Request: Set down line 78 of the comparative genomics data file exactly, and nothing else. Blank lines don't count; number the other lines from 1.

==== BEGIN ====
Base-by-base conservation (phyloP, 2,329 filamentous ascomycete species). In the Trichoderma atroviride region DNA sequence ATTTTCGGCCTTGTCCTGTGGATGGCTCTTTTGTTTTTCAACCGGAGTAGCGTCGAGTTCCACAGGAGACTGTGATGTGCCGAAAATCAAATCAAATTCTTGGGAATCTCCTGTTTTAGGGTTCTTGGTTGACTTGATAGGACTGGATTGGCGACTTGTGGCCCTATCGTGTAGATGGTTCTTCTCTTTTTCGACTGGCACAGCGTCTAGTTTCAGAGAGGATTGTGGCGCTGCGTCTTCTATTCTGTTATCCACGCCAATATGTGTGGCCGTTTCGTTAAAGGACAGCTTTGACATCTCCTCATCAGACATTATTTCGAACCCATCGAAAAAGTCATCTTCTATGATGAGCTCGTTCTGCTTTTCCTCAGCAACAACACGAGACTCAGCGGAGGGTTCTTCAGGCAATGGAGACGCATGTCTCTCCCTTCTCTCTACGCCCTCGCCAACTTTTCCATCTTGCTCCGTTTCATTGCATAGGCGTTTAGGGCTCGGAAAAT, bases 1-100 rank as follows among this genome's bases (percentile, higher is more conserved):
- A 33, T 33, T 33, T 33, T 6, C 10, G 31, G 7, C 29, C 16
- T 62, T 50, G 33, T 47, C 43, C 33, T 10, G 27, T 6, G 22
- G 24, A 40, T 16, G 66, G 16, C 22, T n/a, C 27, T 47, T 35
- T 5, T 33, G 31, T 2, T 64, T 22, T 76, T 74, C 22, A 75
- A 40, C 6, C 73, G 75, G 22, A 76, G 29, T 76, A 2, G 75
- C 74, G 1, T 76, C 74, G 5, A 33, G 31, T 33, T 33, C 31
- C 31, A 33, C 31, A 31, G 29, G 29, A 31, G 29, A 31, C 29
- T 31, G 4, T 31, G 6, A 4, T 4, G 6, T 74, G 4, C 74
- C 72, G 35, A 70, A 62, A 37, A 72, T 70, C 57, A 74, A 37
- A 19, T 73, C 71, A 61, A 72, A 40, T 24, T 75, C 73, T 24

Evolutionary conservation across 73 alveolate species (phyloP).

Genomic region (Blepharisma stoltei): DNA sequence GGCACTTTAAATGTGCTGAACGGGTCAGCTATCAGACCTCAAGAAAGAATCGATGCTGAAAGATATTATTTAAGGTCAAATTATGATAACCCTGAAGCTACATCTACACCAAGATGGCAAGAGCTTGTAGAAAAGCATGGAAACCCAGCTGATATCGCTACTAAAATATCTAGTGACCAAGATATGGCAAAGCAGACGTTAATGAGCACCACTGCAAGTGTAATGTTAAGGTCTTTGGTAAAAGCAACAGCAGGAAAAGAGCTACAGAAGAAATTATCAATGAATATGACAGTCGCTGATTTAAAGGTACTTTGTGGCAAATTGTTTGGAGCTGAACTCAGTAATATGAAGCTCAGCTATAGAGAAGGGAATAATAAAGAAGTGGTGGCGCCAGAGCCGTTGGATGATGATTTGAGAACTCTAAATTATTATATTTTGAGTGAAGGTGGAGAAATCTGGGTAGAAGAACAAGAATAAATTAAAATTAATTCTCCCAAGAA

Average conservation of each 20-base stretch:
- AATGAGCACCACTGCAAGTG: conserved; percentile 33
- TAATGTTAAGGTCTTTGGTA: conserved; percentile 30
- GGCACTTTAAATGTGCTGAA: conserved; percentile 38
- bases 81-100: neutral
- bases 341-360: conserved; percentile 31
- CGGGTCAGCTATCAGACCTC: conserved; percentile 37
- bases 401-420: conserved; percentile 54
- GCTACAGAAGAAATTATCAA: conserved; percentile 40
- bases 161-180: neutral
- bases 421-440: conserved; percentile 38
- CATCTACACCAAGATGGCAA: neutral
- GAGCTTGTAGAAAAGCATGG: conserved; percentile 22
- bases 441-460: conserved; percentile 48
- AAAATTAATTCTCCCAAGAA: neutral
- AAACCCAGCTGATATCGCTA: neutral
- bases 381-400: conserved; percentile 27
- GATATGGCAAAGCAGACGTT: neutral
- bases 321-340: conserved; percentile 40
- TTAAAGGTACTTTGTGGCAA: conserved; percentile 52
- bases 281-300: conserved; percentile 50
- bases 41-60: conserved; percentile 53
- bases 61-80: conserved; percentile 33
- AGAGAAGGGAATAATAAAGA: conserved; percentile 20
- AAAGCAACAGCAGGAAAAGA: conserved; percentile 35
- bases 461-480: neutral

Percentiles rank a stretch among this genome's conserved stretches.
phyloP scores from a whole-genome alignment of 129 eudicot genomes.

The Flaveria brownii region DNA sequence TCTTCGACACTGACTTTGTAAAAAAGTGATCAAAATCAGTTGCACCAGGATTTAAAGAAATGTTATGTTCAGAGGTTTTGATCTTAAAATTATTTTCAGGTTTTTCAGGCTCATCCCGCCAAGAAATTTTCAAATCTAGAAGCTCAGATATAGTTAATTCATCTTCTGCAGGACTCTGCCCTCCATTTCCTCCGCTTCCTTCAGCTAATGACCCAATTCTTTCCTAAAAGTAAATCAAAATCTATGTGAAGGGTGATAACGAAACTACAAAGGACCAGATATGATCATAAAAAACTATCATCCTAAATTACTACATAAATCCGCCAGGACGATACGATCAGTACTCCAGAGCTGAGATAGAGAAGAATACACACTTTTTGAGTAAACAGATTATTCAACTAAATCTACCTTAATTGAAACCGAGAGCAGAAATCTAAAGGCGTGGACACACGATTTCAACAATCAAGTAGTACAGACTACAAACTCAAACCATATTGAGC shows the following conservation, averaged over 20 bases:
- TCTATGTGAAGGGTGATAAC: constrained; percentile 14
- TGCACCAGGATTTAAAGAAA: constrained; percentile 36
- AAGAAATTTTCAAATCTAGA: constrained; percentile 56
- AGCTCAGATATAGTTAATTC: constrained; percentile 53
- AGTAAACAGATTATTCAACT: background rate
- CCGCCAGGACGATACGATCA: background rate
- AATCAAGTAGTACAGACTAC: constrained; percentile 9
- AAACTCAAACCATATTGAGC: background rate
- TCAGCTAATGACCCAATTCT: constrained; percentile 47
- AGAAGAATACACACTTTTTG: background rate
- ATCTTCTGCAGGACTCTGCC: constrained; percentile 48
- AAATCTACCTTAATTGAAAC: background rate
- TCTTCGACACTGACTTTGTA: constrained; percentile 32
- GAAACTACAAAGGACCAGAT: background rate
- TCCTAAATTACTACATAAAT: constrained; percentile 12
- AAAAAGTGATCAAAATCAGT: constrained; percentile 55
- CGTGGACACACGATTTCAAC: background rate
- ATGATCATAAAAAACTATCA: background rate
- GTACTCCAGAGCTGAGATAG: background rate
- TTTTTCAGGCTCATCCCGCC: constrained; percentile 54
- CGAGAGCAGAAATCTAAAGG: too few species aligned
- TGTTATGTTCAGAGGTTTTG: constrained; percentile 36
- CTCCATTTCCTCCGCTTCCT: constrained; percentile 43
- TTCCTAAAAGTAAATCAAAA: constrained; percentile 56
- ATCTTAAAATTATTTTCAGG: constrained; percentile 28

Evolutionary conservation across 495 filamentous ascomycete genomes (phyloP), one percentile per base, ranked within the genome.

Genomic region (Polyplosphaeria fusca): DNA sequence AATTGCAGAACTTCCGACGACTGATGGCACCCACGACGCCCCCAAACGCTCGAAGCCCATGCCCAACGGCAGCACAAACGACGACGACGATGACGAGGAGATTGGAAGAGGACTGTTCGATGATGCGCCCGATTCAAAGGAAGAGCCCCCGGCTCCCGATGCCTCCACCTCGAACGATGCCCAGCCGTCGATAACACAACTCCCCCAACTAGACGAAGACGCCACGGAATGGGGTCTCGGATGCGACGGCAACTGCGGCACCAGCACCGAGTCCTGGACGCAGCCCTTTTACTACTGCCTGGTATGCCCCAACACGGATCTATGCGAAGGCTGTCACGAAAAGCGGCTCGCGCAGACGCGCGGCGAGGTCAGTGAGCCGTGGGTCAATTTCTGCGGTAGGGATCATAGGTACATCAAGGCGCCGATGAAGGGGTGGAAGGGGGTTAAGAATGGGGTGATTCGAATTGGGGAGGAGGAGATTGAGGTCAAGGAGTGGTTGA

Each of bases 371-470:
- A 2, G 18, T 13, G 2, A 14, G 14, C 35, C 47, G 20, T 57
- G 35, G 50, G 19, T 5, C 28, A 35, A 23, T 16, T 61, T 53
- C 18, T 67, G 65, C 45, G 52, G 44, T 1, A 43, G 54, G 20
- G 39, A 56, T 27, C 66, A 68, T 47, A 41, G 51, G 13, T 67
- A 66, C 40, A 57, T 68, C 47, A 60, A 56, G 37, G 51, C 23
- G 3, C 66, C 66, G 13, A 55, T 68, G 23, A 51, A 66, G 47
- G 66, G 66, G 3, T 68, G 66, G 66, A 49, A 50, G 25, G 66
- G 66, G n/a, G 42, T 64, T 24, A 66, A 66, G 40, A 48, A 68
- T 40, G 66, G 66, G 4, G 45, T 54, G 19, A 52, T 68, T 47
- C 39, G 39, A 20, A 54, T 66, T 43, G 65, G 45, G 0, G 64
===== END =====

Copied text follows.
- G 66, G n/a, G 42, T 64, T 24, A 66, A 66, G 40, A 48, A 68